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I got to the name Bread and Roses really because I had read the Milton Meltzer book called Bread and Roses Too, and I was intrigued with the title. It's a very short title that says it all. You can't make up anything better than that. That's why I picked that. The story of that strike is so exciting and so wonderful that it lends itself to going back to something like that. But at the time I did not say, “Bread and Roses.” I'm beginning to talk about Bread and Roses as maybe being the title of the thing.

I'm talking about a festival in the arts and humanities to celebrate the twentieth anniversary of the founding of the hospital union. It's a celebration of the anniversary. It's an anniversary celebration. Later on I say to them, “You know, we can't do this celebration in one year. I'll have to do a two-year celebration.” They said, “Okay, do a two year celebration.” Then Marty Sullivan says, “We don't fund festivals.” He says, “Try to call it something else.” I said, “I don't know, I can't figure it out.”

When I go to meet with Carl Stover and I tell him that I met with NEH, he gets a little bit upset too. “What did they say? What did they say.” [Telephone rings. Tape stops and starts] He didn't know that NEH was interested. So when I told him that I'd met with NEH he says, “Why are you going to them before you come to us?” I said, “Well, they asked me. They told me that they don't fund festivals.” So he said, “We like festivals.” They (NEA) do have a project that funds festivals. “Because,” he says, “I thought this was going to be a NEA project.” He says, “Well it looks now like it's going to be like a joint NEA-NEH project.” He says, “Okay.” He calls in Gordon Brathwaite, a black guy - - his assistant -- and he says that Gordon is the person that I should maintain contact with, because he says he is leaving for Europe soon and Gordon should be the person I speak to and stay in touch with. I call Jack Golodner and tell him what's happening.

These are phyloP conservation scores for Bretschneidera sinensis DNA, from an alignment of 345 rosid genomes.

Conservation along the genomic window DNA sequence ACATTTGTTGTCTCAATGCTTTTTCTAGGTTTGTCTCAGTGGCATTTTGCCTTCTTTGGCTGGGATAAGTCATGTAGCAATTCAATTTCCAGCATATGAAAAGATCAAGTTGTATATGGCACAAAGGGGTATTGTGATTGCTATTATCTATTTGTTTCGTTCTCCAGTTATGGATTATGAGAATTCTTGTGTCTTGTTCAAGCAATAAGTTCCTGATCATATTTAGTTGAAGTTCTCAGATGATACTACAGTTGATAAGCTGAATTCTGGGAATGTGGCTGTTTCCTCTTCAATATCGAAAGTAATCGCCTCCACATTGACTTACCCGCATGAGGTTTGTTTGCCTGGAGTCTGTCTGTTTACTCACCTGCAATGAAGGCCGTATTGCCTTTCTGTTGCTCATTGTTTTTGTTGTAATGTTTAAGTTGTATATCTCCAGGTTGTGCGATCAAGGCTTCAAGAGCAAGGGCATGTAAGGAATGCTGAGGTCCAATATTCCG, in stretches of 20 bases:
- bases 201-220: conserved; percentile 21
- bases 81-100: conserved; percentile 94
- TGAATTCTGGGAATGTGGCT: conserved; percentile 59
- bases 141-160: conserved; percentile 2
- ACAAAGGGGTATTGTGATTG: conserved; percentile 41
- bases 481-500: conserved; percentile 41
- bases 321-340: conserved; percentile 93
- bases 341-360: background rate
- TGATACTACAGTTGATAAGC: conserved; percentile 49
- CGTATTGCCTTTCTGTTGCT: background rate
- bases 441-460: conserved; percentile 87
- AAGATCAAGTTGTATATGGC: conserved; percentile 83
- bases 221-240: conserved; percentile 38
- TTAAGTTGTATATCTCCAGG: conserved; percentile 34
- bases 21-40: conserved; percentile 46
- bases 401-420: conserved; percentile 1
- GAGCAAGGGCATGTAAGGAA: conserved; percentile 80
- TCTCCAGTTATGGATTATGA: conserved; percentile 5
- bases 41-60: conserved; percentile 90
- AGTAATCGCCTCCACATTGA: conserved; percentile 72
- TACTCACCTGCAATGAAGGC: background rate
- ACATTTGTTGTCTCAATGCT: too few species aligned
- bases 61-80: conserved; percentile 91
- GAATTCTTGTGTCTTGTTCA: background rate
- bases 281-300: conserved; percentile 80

NEH approves the planning grant -- quickly. Because they don't have to go through a panel on it -- they go through the chairman. NEA is a problem because I can't get to Gordon Brathwaite. He's a goof-off. I call time after time, leave message after message, I can't get back to him. I'm desperate. I know that Stover's going to go to Germany. So I decide, “To heck with it -- I'll call Stover.” I call Stover and I say, “Look. I don't want to be a pest, but I've been calling Gordon Brathwaite maybe ten times. He never answers my calls. If you're not interested you should tell me. I will understand it! So tell me.” He says, “We're interested. I'm going to Germany tomorrow.” Fifteen minutes later Gordon Brathwaite calls and says, “I want to come in tomorrow to meet with you.” So Gordon comes in. He gets very

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